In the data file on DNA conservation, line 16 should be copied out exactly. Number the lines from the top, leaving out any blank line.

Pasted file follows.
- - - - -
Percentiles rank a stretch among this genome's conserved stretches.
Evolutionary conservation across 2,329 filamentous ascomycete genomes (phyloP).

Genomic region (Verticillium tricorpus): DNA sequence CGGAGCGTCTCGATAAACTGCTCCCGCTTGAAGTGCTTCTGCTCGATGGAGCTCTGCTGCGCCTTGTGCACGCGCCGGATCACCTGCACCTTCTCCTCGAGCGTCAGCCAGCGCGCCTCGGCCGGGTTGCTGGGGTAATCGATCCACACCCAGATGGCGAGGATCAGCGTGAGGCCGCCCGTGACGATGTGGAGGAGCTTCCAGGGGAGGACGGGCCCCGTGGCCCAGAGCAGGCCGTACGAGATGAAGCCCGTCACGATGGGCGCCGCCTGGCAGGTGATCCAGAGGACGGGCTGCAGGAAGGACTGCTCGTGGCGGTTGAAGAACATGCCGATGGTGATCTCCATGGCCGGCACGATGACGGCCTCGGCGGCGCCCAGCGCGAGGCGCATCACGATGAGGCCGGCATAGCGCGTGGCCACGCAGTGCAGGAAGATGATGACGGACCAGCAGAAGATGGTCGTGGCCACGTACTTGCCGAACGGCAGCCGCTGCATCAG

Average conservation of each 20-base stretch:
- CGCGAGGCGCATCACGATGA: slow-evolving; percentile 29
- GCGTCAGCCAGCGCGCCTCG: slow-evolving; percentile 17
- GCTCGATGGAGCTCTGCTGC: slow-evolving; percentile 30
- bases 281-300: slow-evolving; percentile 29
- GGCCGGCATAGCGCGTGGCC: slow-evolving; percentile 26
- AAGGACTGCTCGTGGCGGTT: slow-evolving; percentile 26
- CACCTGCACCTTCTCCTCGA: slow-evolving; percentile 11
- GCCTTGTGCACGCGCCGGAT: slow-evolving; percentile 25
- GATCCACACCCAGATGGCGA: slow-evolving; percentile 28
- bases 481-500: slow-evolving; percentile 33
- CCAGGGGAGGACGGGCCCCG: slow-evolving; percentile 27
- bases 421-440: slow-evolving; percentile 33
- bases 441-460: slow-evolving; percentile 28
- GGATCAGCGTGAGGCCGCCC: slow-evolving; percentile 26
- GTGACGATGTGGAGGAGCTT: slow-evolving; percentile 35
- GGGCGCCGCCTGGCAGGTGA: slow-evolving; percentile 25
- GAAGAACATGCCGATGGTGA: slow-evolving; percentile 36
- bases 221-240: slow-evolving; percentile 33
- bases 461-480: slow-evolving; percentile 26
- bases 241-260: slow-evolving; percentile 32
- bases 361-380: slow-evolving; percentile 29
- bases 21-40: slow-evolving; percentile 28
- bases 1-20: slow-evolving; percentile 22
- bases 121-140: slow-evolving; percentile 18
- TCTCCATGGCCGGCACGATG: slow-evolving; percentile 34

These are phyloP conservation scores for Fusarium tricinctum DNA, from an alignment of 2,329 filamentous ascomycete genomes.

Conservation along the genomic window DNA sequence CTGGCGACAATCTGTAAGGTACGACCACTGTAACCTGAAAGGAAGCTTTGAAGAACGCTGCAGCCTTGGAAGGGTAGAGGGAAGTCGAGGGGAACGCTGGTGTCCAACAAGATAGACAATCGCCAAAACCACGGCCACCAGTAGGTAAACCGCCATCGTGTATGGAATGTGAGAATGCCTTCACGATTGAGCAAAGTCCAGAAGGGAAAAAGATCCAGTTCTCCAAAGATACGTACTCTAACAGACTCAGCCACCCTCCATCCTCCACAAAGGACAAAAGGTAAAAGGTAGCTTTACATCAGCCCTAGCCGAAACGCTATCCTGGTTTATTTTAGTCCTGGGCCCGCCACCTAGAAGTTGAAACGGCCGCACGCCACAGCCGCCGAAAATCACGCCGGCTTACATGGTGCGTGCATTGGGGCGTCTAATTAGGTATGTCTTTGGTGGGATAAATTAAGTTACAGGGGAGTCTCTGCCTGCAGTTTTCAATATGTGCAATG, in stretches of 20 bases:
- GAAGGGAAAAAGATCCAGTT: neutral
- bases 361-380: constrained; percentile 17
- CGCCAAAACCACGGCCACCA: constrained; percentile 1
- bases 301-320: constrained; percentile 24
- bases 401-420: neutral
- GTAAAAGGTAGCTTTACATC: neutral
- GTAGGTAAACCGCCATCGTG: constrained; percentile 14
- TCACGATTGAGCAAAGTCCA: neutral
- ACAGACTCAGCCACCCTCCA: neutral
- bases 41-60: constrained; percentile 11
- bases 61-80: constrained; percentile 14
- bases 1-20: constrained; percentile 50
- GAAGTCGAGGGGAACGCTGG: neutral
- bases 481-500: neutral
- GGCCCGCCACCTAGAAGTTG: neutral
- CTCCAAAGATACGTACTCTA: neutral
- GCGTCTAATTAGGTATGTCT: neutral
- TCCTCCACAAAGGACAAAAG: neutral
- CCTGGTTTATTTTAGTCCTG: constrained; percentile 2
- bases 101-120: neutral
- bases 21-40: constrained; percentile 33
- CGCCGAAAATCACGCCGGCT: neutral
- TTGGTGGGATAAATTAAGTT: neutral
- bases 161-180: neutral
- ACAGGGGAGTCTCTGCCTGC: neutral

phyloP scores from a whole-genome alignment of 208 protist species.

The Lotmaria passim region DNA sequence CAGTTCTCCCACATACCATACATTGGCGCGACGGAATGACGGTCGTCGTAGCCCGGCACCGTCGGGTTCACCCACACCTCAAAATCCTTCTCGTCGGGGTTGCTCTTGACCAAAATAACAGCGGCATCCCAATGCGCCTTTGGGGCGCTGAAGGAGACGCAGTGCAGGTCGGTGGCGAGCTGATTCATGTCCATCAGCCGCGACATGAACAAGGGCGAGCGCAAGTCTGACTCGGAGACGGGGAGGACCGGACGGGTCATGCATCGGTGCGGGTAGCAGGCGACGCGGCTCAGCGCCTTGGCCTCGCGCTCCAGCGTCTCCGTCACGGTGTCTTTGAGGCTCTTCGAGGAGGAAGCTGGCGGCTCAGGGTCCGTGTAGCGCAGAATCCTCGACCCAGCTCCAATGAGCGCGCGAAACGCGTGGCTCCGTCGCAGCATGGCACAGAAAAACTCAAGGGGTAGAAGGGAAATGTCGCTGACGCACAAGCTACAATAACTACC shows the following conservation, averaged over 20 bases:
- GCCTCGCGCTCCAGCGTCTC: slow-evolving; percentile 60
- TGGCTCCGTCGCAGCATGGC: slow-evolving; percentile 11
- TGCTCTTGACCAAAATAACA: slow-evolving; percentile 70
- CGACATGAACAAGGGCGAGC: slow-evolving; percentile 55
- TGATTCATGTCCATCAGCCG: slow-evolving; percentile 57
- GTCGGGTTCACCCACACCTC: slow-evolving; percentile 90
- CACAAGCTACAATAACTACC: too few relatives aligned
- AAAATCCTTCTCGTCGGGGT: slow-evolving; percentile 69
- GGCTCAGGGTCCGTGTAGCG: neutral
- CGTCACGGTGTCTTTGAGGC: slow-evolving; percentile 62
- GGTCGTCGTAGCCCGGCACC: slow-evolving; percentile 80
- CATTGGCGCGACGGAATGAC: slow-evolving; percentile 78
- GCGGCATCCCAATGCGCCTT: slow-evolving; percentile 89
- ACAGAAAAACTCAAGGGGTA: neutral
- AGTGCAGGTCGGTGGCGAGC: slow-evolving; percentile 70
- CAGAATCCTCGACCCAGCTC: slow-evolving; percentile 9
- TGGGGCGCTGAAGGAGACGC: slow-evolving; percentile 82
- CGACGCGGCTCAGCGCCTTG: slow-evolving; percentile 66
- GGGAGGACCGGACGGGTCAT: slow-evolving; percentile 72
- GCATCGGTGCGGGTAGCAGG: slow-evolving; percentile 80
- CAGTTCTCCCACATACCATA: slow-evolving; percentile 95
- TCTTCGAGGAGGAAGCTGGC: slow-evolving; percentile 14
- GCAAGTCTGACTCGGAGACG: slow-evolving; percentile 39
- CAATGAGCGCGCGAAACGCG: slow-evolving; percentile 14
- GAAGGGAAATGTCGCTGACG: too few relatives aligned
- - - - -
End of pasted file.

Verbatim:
- bases 421-440: slow-evolving; percentile 33